Photography by: null
Already a fan of Erika Brechtel’s popular blog, null, I had the unexpected pleasure of meeting her earlier this year at an event for Restoration Hardware. We immediately bonded over our conversation about Hawaii, the challenges of being working mothers and the treat of being out with our husbands for the evening. Erika’s graphic design business is her bread and butter, helping companies define their personal brand. Her stylish self-designed home was recently featured on The Glitter Guide, (photographed by Jen Daigle, who also took these lovely images of Erika and her family). Classy, focused, business-minded and creative, Erika is the kind of woman I look up to and I am so happy to have had the pleasure of getting to know her this year. I know you’ll enjoy her, too.
You’re originally from Hawaii. Tell us a little bit about your childhood. How did it lead to where you find yourself today?
Hawaii and its people are obviously so beautiful. But what I love most about growing up there is the “Aloha spirit” – it’s a general optimism about people, community and life. It’s being kind to others and to the environment. It’s being grounded and putting others above yourself. I hope I can teach my daughter to practice this simple philosophy in her life.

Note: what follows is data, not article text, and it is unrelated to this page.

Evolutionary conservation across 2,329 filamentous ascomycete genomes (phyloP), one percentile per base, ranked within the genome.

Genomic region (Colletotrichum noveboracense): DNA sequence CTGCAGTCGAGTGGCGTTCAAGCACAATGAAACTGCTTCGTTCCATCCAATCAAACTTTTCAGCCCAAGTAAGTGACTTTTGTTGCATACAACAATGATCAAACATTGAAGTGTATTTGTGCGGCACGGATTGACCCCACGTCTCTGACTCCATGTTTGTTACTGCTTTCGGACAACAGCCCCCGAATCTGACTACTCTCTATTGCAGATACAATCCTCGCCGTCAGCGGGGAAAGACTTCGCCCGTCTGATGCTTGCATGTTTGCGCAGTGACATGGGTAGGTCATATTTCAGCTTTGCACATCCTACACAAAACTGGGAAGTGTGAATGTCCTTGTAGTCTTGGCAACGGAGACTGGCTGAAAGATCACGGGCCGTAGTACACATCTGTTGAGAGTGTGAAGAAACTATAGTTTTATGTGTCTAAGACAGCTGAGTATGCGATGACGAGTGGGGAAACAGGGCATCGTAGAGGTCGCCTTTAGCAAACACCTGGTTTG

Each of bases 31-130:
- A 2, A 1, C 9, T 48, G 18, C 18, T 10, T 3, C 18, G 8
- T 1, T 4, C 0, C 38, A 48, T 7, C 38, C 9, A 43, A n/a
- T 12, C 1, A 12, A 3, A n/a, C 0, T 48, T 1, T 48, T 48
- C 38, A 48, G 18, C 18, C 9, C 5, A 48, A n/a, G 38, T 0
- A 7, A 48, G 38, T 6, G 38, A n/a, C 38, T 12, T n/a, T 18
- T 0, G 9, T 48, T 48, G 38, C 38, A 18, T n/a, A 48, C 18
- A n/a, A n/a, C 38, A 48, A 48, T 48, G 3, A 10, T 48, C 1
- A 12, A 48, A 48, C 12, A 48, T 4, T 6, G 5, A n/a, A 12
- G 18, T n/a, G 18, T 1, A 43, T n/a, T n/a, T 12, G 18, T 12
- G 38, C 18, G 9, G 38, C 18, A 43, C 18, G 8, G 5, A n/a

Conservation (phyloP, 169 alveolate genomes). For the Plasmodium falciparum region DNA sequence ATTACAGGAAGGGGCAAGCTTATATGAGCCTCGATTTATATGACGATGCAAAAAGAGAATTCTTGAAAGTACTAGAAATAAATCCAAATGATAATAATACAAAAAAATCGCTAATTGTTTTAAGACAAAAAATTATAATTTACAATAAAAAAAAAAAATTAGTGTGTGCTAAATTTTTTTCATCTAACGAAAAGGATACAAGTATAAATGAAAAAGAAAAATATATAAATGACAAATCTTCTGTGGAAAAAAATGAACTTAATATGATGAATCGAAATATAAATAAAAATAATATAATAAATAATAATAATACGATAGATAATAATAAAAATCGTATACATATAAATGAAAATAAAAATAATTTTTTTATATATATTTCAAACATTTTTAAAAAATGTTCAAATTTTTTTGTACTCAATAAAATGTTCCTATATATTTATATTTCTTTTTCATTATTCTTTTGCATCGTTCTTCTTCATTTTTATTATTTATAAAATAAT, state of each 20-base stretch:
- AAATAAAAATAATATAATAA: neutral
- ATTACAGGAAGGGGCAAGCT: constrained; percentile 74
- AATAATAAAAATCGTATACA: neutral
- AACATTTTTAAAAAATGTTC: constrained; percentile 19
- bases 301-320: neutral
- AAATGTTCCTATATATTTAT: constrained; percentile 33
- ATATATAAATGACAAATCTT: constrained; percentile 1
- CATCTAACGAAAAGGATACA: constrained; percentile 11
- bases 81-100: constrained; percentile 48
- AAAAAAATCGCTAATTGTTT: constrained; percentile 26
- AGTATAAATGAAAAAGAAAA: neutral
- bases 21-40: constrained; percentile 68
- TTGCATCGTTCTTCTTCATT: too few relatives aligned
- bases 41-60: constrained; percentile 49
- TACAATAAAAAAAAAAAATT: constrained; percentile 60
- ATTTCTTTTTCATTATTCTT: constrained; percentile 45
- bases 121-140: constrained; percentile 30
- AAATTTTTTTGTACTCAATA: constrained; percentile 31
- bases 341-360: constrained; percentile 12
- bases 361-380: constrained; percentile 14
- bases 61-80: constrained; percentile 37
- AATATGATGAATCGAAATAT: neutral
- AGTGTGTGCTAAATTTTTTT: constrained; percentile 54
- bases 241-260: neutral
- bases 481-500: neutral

How did you first discover your passion for the visual?
I was always an artist, even as a kid. I would make my own cards, paint, and would lay out furniture plans in the back of my mom’s HOME magazines. (Remember those?!) what I love most about growing up in Hawaii is the “Aloha spirit” – it’s a general optimism about people, community and life.At UCLA, I decided to major in Art History because I felt it was a comprehensive education that connected historical events, societies, trends, figures, and art. I feel that I got so much more out of that education than perhaps directly applicable or measurable, if that makes sense. A greater appreciation for global perspectives, other cultures, history and design in general, perhaps?
You have a widely popular blog, SmallShopStudio. Tell us a little about that journey.